The fun begins in the Third Crusade, with Costner’s Robin escaping the clutches of Ayyubid torturers in Jerusalem along with a Moor named Azeem (Morgan Freeman), who solemnly vows to repay Robin for saving his life, and Peter Dubois, a friend who dies from a stray arrow in the process. After swearing to Peter that he’ll protect his sister Marian (Mastroantonio), Robin makes the long journey home to England, Azeem in tow, not knowing how dramatically things have changed since he left. With the King of England, Richard the Lionheart, away from the throne, the dastardly Sheriff of Nottingham (Rickman) has moved to fill the power vacuum. The first step was to kill Robin’s father at Locksley.

OK, so the fun doesn’t begin there. But surely it begins in Sherwood Forest, where the once-rich Robin and Azeem find a home among the outlaws and exiles who have sought refuge in the wild? Not really, though the camaraderie that develops between Robin and new friends like Little John and Friar Tuck have a boisterousness that at least shifts the tone a little, and the community they build in the trees has a big-budget Swiss Family Robinson look to it that’s undeniably inviting. The natural majesty of the great outdoors – which, of course, includes a secluded swimming hole where Marian catches a glimpse of Kevin’s gate – squares nicely with the gray facades of English castles, putting even more distance between this film and Flynn’s half studio-bound original.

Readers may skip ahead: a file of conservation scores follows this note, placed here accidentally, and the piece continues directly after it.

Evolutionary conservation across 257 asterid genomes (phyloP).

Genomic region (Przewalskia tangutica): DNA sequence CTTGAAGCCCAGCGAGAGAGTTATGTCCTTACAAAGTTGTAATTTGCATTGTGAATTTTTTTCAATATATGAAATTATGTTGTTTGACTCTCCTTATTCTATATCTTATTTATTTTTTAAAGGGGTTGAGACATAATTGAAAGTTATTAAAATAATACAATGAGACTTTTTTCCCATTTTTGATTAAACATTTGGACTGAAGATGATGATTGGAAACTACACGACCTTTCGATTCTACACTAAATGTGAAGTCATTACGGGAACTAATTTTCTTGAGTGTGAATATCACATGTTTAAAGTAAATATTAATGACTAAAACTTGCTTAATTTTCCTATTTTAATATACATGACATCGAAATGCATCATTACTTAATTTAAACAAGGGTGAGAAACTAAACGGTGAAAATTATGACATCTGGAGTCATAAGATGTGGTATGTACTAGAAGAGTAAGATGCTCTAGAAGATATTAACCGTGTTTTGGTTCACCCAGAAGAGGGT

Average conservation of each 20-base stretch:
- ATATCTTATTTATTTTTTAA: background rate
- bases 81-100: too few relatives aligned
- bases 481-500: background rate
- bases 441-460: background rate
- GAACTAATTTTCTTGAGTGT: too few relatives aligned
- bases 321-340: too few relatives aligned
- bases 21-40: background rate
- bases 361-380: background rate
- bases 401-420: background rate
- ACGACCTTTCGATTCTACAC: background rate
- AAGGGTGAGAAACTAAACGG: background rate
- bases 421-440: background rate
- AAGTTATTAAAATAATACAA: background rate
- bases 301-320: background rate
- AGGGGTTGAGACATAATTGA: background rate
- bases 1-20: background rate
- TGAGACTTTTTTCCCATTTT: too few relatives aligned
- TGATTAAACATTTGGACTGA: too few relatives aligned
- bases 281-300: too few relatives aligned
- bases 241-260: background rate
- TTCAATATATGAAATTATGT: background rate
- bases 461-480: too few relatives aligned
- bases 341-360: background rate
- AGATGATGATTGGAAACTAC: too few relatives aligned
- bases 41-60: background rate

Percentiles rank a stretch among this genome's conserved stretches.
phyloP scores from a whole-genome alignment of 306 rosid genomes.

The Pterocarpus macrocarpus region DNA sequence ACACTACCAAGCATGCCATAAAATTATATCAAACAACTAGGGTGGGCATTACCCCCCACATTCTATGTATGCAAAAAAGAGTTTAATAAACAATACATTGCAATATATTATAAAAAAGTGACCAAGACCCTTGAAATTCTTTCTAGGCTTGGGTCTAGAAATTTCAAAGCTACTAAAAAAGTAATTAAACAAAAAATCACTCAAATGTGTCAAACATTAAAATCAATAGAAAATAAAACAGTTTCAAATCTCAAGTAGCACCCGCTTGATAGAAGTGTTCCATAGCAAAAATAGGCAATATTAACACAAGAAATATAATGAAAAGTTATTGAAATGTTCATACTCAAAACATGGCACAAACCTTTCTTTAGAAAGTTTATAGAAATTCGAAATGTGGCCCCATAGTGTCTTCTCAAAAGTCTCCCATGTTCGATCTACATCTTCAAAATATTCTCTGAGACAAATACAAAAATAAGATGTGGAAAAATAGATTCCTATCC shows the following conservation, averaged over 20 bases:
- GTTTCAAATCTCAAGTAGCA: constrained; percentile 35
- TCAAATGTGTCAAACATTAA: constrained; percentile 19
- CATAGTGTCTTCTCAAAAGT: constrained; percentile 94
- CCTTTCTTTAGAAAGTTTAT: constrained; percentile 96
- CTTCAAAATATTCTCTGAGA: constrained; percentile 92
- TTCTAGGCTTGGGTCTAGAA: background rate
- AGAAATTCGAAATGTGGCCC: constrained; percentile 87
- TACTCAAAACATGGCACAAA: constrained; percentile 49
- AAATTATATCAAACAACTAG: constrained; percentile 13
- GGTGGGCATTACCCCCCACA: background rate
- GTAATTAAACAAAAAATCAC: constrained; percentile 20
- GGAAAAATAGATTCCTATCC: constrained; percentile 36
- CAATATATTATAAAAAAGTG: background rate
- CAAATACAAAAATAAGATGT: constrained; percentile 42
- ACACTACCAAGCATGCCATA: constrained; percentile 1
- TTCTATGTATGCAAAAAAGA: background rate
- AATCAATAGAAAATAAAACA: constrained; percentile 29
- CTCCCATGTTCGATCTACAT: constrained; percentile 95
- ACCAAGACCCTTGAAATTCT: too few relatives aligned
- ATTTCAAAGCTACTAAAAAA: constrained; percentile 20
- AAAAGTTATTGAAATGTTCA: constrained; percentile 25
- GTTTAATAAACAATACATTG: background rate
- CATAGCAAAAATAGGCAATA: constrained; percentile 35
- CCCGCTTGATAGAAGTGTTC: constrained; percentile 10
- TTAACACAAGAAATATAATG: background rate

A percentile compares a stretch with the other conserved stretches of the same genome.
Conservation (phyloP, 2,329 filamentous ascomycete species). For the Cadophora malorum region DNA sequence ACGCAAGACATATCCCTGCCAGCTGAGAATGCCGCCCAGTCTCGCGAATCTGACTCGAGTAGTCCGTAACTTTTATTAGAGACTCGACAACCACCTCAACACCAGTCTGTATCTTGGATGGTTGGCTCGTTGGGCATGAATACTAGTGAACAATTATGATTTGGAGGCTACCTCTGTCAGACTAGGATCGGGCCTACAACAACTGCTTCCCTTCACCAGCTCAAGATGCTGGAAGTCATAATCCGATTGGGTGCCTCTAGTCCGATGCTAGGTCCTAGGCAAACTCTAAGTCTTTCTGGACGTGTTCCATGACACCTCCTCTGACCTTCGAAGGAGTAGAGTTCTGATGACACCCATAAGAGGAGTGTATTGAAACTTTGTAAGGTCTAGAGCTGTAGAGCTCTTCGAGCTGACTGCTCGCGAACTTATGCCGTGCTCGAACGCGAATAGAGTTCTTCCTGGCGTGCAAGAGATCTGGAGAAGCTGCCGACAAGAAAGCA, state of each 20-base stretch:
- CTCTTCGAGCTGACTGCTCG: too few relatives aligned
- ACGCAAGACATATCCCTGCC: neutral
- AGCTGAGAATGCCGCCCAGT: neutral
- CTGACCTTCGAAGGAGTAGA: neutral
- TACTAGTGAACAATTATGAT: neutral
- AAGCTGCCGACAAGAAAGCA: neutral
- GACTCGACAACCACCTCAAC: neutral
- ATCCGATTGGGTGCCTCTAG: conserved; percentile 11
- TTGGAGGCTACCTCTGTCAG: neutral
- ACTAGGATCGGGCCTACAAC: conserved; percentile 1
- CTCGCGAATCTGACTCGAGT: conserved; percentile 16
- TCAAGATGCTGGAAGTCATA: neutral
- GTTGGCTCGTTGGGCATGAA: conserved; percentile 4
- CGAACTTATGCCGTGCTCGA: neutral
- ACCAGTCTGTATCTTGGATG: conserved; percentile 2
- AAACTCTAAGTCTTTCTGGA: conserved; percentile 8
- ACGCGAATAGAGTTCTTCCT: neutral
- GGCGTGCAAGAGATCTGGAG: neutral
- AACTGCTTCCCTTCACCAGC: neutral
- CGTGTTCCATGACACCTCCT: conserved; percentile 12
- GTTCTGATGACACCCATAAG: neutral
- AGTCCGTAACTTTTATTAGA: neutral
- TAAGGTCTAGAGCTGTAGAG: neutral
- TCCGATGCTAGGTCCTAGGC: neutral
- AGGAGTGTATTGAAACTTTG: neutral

Alan Rickman and Geraldine McEwan
Alan Rickman and Geraldine McEwan in Prince of Thieves. Photograph: Cinetext/Allstar/Warner Bros

Just as the Sheriff of Nottingham fills the vacuum left by King Richard, Rickman must have sensed he had a charisma vacuum to occupy, because his performance sucks every bit of oxygen out of the room. There’s more than a little residue left over from his signature performance as Hans Gruber in Die Hard two years earlier, and it’s hard to know whether to praise him for stepping up so zestfully or damn him for representing the film’s basest, ugliest instincts. He barges into every room like a European super-thief in danger of losing his bearer bonds, and the film makes a running “joke” of the sheriff’s practice of raping young maidens. (A low-angle shot of him forcing Marian’s legs apart after a coerced wedding ceremony is of unforgivably poor taste.)

Still, audiences loved Robin Hood: Prince of Thieves at the time, which testifies to Costner’s star power and the endurance of the mythology, and no shortage of commercial calculation, including some larger-than-expected 12th-century pyrotechnics and a Bryan Adams hit, (Everything I Do) I Do It For You, that builds off of Michael Kamen’s score. With all the radio and MTV play that Adams’s song was getting, the romance between Robin and Marian has a Pavlovian quality to it – a few recognizable bars have the power to elicit a swoon.

The hard PG-13 edges of the film signaled a general shift in taste toward a darker sort of summer blockbuster than the previous decade, presaged by Tim Burton’s Batman and confirmed by Terminator 2 a few weeks later. There was no room for a suave, fleet-footed gentleman in tights any more. The kingdom of Hollywood was permanently seized by the beefcakes.


Scott Tobias

The GuardianTramp